The Angriest Man in Brooklyn | Review
Prognosis Negative: Robinson’s Return a Detached, Tepid Exercise
His first outing since the ill-fated 2002 film The Sum of All Fears, director Phil Alden Robinson’s latest, The Angriest Man in Brooklyn, is a remake of a 1997 Israeli film, The 92 Minutes of Mr. Baum, which happened to be part of a trilogy directed by Assi Dayan. At first appearing to be a black comedy about miserable, self-pitying human beings, a not-so-subtle message about the importance of family, enjoying one’s time and appreciating the preciousness of life, eventually cascades over the slim narrative, rendering any emotional or comedic potency to absolute zero. With a running time of about 80 minutes, this treatment still feels padded with moments that feel utterly useless because they’re not fully developed or simply used as a matter of convenience.
Henry Altmann (Robin Williams) is an unhappy man. Home life seems particularly dire, unable to have relations or communicate with his wife, Bette (Melissa Leo) presumably since one of their sons died in a car accident a few years prior. Their remaining son, Tommy (Hamish Linklater), hasn’t spoken to his father in two years because he abandoned the family business for dancing. And so, continually angry at the world, Henry has one particularly bad day which begins when he is blindsided by a taxi driver. Demeaning the other driver with a racial slur, he then is forced to wait two hours in a doctor’s office before the attending physician, Dr. Sharon Gill (Mila Kunis), has time to see him. However, she is having a rough day of her own. Sharon’s cat recently jumped out the window of her high-rise to its untimely death, a creature that Sharon seems to care more for than her patients. Overworked, she’s covering for another doctor that’s taken the day off (a married man with whom she’s recently had relations) and seems to have developed a dependence on pills to get through the day. Ere goes, the meeting of two frazzled minds doesn’t jive when the already fuming Altmann learns he has a brain aneurysm, and the flustered doctor mistakenly tells him he has about 90 minutes to live. As he storms out of the hospital, the doctor pursues him once she gathers her bearing.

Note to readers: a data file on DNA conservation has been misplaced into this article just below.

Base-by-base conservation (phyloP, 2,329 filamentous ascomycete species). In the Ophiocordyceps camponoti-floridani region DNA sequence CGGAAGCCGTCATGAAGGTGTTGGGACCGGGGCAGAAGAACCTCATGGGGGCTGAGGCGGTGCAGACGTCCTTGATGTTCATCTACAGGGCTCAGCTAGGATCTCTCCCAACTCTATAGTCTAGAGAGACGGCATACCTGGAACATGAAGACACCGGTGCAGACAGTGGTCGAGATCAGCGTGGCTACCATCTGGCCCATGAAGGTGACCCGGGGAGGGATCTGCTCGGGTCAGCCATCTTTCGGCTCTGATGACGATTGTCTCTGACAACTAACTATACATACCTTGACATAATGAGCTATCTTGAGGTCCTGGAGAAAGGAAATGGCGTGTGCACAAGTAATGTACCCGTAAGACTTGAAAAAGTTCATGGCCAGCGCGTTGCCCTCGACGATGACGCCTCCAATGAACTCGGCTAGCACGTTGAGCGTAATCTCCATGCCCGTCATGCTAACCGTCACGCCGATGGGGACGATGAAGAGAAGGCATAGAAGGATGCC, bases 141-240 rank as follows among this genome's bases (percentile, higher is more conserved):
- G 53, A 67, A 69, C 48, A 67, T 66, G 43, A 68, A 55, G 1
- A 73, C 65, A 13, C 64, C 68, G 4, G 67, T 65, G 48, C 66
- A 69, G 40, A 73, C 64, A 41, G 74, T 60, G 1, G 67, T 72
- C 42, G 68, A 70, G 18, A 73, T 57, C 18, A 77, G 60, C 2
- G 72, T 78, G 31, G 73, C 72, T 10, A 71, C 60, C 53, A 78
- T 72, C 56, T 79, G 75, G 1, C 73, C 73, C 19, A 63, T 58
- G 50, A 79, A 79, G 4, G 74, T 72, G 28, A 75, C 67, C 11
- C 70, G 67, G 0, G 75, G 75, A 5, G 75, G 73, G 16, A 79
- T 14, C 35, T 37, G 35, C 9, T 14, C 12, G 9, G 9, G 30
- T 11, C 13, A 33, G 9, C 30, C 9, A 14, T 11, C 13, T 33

Despite its starry ensemble of pros, no one seems to elevate the film’s pulse. To be certain, we’ve seen Robin Williams in angry manic mode a number of times before and his embittered Henry Altmann is hardly the angriest man in Brooklyn. Rather, he’s just your garden variety dink whose current miserable existence is based on one tragedy that spiraled into a series of events and unfortunate behaviors that distanced himself from his long suffering wife and estranged son (a beginning scene set in 1989 showing the happy family in a park seems unnecessary). His inane monologue, spouted to a homeless man after a grating scene where he purchases the camcorder from a stuttering James Earl Jones, feels incredibly false, even more so because while the homeless man replays it, the frantic doctor played by Kunis just happens to overhear it in her search for Altmann.
The omniscient narration of Kunis and Williams serves to collapse time and characterization, but seems rather slovenly, even though the effect returns in the finale through their alternation of each other to hint that they’ve grown beyond their own selfish spheres. For her part, Kunis manages to be more effective than would be at first presumed. In fact, an exploration of her character in the world of the harried medical professional feels like a more fruitful plot than Williams’. Cavalcades of other notables feel underutilized, including Leo, Peter Dinklage and Hamish Linklater. Other bit players like Louis C.K and Jones pop up briefly. In a bid to keep us entertained, the events leading to the grand finale, a family reunion, keep getting more outlandish and unrealistic, which serves to further distances us from feeling any sort of way at all about these people as they navigate through the modern human predicament of selfishness and lack of empathy for others.